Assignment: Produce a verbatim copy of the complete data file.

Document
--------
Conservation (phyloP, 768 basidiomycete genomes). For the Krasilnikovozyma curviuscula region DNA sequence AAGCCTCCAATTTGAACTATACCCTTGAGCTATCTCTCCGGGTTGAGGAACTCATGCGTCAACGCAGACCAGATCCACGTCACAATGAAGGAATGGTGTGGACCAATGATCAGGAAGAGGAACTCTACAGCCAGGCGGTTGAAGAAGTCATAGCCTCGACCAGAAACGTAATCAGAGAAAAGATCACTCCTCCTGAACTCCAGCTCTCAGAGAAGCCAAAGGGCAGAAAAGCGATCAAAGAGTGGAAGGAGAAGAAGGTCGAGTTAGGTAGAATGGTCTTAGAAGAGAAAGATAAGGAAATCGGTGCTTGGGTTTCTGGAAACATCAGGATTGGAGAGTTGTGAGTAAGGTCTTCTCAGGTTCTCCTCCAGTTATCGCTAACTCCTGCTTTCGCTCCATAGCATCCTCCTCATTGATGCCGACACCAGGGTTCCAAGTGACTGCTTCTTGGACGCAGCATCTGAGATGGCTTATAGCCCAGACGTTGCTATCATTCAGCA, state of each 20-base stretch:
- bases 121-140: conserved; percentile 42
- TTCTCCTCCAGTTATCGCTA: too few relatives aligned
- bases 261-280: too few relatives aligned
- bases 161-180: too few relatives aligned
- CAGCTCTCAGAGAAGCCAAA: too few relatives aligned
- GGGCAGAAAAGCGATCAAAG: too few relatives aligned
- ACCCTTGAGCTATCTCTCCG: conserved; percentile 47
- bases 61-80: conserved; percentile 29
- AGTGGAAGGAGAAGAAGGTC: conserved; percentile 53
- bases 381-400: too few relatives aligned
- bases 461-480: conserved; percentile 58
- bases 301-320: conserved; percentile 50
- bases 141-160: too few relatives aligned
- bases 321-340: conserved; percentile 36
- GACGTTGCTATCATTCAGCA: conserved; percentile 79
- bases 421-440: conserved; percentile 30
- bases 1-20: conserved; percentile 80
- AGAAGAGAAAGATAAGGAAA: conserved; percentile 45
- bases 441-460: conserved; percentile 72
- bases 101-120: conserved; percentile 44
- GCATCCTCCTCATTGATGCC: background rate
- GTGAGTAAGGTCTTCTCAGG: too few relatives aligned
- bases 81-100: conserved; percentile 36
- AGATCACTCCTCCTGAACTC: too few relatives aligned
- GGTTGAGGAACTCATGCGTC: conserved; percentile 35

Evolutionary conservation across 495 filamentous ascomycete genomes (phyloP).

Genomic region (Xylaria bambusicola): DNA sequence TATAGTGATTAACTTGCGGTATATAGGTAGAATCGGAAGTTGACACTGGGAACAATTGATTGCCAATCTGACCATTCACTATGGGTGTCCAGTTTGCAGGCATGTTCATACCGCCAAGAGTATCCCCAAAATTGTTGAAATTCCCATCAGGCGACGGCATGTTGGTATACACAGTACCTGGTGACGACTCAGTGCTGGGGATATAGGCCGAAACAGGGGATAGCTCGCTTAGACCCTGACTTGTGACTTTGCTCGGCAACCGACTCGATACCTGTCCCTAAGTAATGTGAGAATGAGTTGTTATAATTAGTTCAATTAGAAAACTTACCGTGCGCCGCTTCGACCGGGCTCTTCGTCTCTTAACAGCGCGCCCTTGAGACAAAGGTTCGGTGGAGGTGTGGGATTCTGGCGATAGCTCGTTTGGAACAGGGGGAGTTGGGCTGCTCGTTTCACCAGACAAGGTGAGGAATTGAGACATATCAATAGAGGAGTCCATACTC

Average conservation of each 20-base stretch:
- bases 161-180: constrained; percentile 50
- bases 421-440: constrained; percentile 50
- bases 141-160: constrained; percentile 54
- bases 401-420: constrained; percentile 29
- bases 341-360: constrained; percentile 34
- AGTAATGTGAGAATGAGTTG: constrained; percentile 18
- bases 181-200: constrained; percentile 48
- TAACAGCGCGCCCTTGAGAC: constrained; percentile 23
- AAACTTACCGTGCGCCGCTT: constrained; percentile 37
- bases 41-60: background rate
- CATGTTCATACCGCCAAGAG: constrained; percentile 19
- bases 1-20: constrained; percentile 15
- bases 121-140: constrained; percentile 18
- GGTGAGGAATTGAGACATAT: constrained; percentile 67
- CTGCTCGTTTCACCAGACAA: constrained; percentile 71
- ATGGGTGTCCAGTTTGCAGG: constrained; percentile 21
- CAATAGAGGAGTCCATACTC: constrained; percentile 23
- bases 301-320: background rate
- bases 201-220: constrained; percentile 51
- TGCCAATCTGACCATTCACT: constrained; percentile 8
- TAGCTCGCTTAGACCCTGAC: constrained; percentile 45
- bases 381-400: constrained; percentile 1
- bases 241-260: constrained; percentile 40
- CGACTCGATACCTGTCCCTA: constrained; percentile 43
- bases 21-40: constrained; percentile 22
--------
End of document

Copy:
Conservation (phyloP, 768 basidiomycete genomes). For the Krasilnikovozyma curviuscula region DNA sequence AAGCCTCCAATTTGAACTATACCCTTGAGCTATCTCTCCGGGTTGAGGAACTCATGCGTCAACGCAGACCAGATCCACGTCACAATGAAGGAATGGTGTGGACCAATGATCAGGAAGAGGAACTCTACAGCCAGGCGGTTGAAGAAGTCATAGCCTCGACCAGAAACGTAATCAGAGAAAAGATCACTCCTCCTGAACTCCAGCTCTCAGAGAAGCCAAAGGGCAGAAAAGCGATCAAAGAGTGGAAGGAGAAGAAGGTCGAGTTAGGTAGAATGGTCTTAGAAGAGAAAGATAAGGAAATCGGTGCTTGGGTTTCTGGAAACATCAGGATTGGAGAGTTGTGAGTAAGGTCTTCTCAGGTTCTCCTCCAGTTATCGCTAACTCCTGCTTTCGCTCCATAGCATCCTCCTCATTGATGCCGACACCAGGGTTCCAAGTGACTGCTTCTTGGACGCAGCATCTGAGATGGCTTATAGCCCAGACGTTGCTATCATTCAGCA, state of each 20-base stretch:
- bases 121-140: conserved; percentile 42
- TTCTCCTCCAGTTATCGCTA: too few relatives aligned
- bases 261-280: too few relatives aligned
- bases 161-180: too few relatives aligned
- CAGCTCTCAGAGAAGCCAAA: too few relatives aligned
- GGGCAGAAAAGCGATCAAAG: too few relatives aligned
- ACCCTTGAGCTATCTCTCCG: conserved; percentile 47
- bases 61-80: conserved; percentile 29
- AGTGGAAGGAGAAGAAGGTC: conserved; percentile 53
- bases 381-400: too few relatives aligned
- bases 461-480: conserved; percentile 58
- bases 301-320: conserved; percentile 50
- bases 141-160: too few relatives aligned
- bases 321-340: conserved; percentile 36
- GACGTTGCTATCATTCAGCA: conserved; percentile 79
- bases 421-440: conserved; percentile 30
- bases 1-20: conserved; percentile 80
- AGAAGAGAAAGATAAGGAAA: conserved; percentile 45
- bases 441-460: conserved; percentile 72
- bases 101-120: conserved; percentile 44
- GCATCCTCCTCATTGATGCC: background rate
- GTGAGTAAGGTCTTCTCAGG: too few relatives aligned
- bases 81-100: conserved; percentile 36
- AGATCACTCCTCCTGAACTC: too few relatives aligned
- GGTTGAGGAACTCATGCGTC: conserved; percentile 35

Evolutionary conservation across 495 filamentous ascomycete genomes (phyloP).

Genomic region (Xylaria bambusicola): DNA sequence TATAGTGATTAACTTGCGGTATATAGGTAGAATCGGAAGTTGACACTGGGAACAATTGATTGCCAATCTGACCATTCACTATGGGTGTCCAGTTTGCAGGCATGTTCATACCGCCAAGAGTATCCCCAAAATTGTTGAAATTCCCATCAGGCGACGGCATGTTGGTATACACAGTACCTGGTGACGACTCAGTGCTGGGGATATAGGCCGAAACAGGGGATAGCTCGCTTAGACCCTGACTTGTGACTTTGCTCGGCAACCGACTCGATACCTGTCCCTAAGTAATGTGAGAATGAGTTGTTATAATTAGTTCAATTAGAAAACTTACCGTGCGCCGCTTCGACCGGGCTCTTCGTCTCTTAACAGCGCGCCCTTGAGACAAAGGTTCGGTGGAGGTGTGGGATTCTGGCGATAGCTCGTTTGGAACAGGGGGAGTTGGGCTGCTCGTTTCACCAGACAAGGTGAGGAATTGAGACATATCAATAGAGGAGTCCATACTC

Average conservation of each 20-base stretch:
- bases 161-180: constrained; percentile 50
- bases 421-440: constrained; percentile 50
- bases 141-160: constrained; percentile 54
- bases 401-420: constrained; percentile 29
- bases 341-360: constrained; percentile 34
- AGTAATGTGAGAATGAGTTG: constrained; percentile 18
- bases 181-200: constrained; percentile 48
- TAACAGCGCGCCCTTGAGAC: constrained; percentile 23
- AAACTTACCGTGCGCCGCTT: constrained; percentile 37
- bases 41-60: background rate
- CATGTTCATACCGCCAAGAG: constrained; percentile 19
- bases 1-20: constrained; percentile 15
- bases 121-140: constrained; percentile 18
- GGTGAGGAATTGAGACATAT: constrained; percentile 67
- CTGCTCGTTTCACCAGACAA: constrained; percentile 71
- ATGGGTGTCCAGTTTGCAGG: constrained; percentile 21
- CAATAGAGGAGTCCATACTC: constrained; percentile 23
- bases 301-320: background rate
- bases 201-220: constrained; percentile 51
- TGCCAATCTGACCATTCACT: constrained; percentile 8
- TAGCTCGCTTAGACCCTGAC: constrained; percentile 45
- bases 381-400: constrained; percentile 1
- bases 241-260: constrained; percentile 40
- CGACTCGATACCTGTCCCTA: constrained; percentile 43
- bases 21-40: constrained; percentile 22